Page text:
Last year, former patients of a once-esteemed endocrinologist who had practiced at Rockefeller University Hospital received a letter stating that the hospital had evidence of multiple cases of sexual molestation by the growth specialist, who worked at the New York City research hospital from the 1940s until 1982.
According to the hospital, it had learned that the doctor had engaged in "inappropriate" behavior with a number of his patients -- mostly boys. Many patients were brought to him by parents concerned that they weren't growing at a normal rate. Among his treatments were growth hormones. However, there are numerous reports that the doctor touched boys in a sexual manner and took nude photos -- some of which were close-ups of their genitals.
The hospital acknowledged that it had first received credible allegations about the doctor's actions in 2004 -- three years before his death. They say they reported the allegations to New York prosecutors.
The New York Times did some investigating of its own after the letter went out. They interviewed 17 alleged victims. Most of them said they didn't realize they weren't alone until they received the letter. A few said they had reported the abuse to the hospital or other authorities, but that nothing was done.
Now a number of former patients, some of whom are in their 50s, have filed a class-action suit against the hospital. The suit was filed immediately after New York's Child Victims Act became effective. The new law extends the age at which alleged victims can sue for child sexual abuse up to age 55. However, for one year, which begins six months after the law went into effect on February 14, 2019, there's no age restriction for people who may want to sue. So, from approximately August 14, 2019 to August 14, 2020 anyone who is a child victim of child sex abuse may commence a suit.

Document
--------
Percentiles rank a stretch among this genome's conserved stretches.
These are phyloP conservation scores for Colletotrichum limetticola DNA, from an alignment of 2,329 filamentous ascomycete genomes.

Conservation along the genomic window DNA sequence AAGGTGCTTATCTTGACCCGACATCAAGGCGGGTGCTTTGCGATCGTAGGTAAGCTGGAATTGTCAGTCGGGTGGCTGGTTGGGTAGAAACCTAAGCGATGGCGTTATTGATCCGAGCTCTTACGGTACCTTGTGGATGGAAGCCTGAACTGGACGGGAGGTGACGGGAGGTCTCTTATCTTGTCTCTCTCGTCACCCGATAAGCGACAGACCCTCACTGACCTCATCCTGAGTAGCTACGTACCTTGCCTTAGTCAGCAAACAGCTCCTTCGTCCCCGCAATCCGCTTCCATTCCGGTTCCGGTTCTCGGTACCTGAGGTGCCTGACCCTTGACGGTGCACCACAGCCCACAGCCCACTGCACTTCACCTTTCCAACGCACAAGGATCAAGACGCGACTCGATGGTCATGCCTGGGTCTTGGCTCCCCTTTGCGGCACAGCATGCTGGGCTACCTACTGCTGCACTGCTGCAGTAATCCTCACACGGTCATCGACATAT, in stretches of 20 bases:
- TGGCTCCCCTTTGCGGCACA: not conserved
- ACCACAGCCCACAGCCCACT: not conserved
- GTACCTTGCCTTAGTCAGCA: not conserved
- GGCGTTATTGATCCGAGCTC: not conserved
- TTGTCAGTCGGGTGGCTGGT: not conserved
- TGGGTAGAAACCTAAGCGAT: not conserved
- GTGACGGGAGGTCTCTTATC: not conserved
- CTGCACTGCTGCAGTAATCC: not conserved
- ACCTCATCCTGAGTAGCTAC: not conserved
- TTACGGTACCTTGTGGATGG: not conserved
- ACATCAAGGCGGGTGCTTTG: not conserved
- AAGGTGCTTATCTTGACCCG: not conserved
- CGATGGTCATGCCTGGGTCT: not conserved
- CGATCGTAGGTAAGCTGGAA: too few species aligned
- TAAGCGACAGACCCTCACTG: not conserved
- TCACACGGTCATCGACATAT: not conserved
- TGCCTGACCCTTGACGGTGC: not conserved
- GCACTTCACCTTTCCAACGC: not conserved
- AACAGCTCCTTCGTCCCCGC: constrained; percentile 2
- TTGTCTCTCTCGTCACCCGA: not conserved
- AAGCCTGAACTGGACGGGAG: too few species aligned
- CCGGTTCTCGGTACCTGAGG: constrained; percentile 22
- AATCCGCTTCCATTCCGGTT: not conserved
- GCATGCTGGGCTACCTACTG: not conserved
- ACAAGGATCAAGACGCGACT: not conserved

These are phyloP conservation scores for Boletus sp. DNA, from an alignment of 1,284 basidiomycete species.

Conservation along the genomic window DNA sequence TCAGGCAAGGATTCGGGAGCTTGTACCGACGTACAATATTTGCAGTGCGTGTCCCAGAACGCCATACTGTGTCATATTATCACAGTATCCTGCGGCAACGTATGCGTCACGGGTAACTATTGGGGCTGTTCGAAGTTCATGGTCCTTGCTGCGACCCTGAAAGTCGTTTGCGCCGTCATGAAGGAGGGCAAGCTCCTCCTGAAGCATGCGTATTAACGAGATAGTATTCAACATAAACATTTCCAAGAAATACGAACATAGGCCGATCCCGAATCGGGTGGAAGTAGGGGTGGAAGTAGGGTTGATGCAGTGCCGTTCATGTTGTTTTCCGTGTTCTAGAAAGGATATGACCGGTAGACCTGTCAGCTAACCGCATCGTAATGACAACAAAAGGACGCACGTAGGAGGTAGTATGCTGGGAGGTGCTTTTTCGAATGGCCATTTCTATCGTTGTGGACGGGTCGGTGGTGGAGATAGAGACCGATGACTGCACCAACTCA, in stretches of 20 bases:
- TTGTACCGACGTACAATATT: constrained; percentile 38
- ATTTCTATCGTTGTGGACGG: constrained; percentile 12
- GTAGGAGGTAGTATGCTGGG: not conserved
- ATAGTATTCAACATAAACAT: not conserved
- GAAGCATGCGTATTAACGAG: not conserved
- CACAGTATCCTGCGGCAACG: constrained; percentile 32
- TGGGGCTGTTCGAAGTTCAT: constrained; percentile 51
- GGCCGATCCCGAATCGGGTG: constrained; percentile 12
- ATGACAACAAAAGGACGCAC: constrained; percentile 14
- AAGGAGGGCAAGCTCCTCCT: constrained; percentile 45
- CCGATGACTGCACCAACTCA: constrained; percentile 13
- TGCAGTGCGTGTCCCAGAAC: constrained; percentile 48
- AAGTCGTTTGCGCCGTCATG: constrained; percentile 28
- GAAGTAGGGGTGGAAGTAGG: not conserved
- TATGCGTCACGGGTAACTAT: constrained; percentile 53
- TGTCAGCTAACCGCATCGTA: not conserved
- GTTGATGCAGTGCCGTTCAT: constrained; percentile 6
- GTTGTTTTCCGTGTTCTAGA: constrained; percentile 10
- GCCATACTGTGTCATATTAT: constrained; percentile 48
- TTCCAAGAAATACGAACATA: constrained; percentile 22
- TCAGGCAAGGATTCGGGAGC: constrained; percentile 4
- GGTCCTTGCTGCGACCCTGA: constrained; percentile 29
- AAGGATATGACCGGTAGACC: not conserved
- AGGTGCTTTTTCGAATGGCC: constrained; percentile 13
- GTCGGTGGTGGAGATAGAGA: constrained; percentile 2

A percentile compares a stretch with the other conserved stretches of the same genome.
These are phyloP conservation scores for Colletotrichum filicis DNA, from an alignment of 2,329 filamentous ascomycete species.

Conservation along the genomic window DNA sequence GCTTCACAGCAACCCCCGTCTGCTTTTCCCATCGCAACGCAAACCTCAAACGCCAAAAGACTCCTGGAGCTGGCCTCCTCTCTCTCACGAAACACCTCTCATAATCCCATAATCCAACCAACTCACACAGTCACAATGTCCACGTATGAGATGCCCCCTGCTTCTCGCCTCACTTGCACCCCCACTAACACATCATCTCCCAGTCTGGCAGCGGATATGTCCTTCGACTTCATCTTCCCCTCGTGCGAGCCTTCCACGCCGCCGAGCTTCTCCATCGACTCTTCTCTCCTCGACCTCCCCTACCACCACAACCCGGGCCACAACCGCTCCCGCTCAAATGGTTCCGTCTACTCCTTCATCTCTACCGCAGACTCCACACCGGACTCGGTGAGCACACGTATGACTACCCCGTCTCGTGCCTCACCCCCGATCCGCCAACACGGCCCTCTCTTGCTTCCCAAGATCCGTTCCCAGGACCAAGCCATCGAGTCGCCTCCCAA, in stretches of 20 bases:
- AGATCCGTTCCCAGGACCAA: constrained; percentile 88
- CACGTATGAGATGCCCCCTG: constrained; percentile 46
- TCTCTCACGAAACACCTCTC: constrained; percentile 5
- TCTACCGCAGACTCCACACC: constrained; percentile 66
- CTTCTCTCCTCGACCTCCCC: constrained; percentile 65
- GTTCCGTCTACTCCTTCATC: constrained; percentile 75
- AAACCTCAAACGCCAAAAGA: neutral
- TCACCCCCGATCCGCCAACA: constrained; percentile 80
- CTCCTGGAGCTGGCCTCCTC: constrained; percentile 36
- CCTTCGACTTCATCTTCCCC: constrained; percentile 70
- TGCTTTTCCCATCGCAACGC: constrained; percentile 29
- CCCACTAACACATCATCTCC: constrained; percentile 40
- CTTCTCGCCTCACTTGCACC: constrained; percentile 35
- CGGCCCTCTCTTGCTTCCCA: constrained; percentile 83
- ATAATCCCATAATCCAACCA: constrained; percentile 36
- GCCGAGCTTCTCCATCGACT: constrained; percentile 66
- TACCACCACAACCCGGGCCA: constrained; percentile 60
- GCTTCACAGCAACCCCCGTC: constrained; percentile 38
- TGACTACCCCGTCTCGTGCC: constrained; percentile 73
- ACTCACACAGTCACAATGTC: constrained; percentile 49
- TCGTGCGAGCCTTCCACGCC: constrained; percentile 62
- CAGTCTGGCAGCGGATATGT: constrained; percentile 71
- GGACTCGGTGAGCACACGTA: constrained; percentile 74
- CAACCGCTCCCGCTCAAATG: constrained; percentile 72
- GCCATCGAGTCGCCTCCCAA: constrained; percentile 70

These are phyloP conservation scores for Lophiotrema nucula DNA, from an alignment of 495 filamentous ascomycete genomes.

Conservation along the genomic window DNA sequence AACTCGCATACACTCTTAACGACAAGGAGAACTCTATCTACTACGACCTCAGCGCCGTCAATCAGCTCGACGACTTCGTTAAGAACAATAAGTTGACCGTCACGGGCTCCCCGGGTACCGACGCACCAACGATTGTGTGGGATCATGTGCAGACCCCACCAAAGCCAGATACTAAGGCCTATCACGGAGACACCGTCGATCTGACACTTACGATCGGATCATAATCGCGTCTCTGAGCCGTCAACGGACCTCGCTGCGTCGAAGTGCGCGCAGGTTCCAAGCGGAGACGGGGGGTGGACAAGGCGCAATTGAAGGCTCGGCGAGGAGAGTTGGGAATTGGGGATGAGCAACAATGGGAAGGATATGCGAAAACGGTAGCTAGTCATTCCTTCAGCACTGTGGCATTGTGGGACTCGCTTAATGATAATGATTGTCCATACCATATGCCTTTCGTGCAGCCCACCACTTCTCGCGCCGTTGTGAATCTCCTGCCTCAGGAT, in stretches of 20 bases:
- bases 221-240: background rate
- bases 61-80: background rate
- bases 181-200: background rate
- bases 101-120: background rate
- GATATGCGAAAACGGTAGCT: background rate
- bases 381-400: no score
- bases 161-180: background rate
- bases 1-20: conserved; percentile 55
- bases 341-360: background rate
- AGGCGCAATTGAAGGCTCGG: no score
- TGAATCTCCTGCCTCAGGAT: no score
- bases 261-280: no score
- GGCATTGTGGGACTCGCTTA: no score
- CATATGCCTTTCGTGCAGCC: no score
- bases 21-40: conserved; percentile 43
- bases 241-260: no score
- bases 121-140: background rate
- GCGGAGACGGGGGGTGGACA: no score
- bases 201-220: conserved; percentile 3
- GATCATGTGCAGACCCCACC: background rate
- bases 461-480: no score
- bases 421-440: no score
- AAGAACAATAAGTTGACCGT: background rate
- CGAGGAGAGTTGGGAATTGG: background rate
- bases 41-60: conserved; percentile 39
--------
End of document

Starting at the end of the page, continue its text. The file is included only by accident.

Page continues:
Interestingly, the lawsuit isn't for the doctor's alleged abuse. It accuses the hospital of traumatizing (or retraumatizing) victims decades after the alleged abuse occurred.
The lead attorney speculates that the purpose of the letter, which asks people to contact a law firm, was to determine how many might come forward to sue the hospital. He believes the reason for the delay between the hospital's admitted knowledge of the abuse and the notification of patients is that "14 years earlier there wasn't a prospect of the Child Victims Act passing...."
If you or a loved one was a victim of sexual abuse, it's essential to know how this law could impact you. An experienced attorney can provide valuable guidance and support.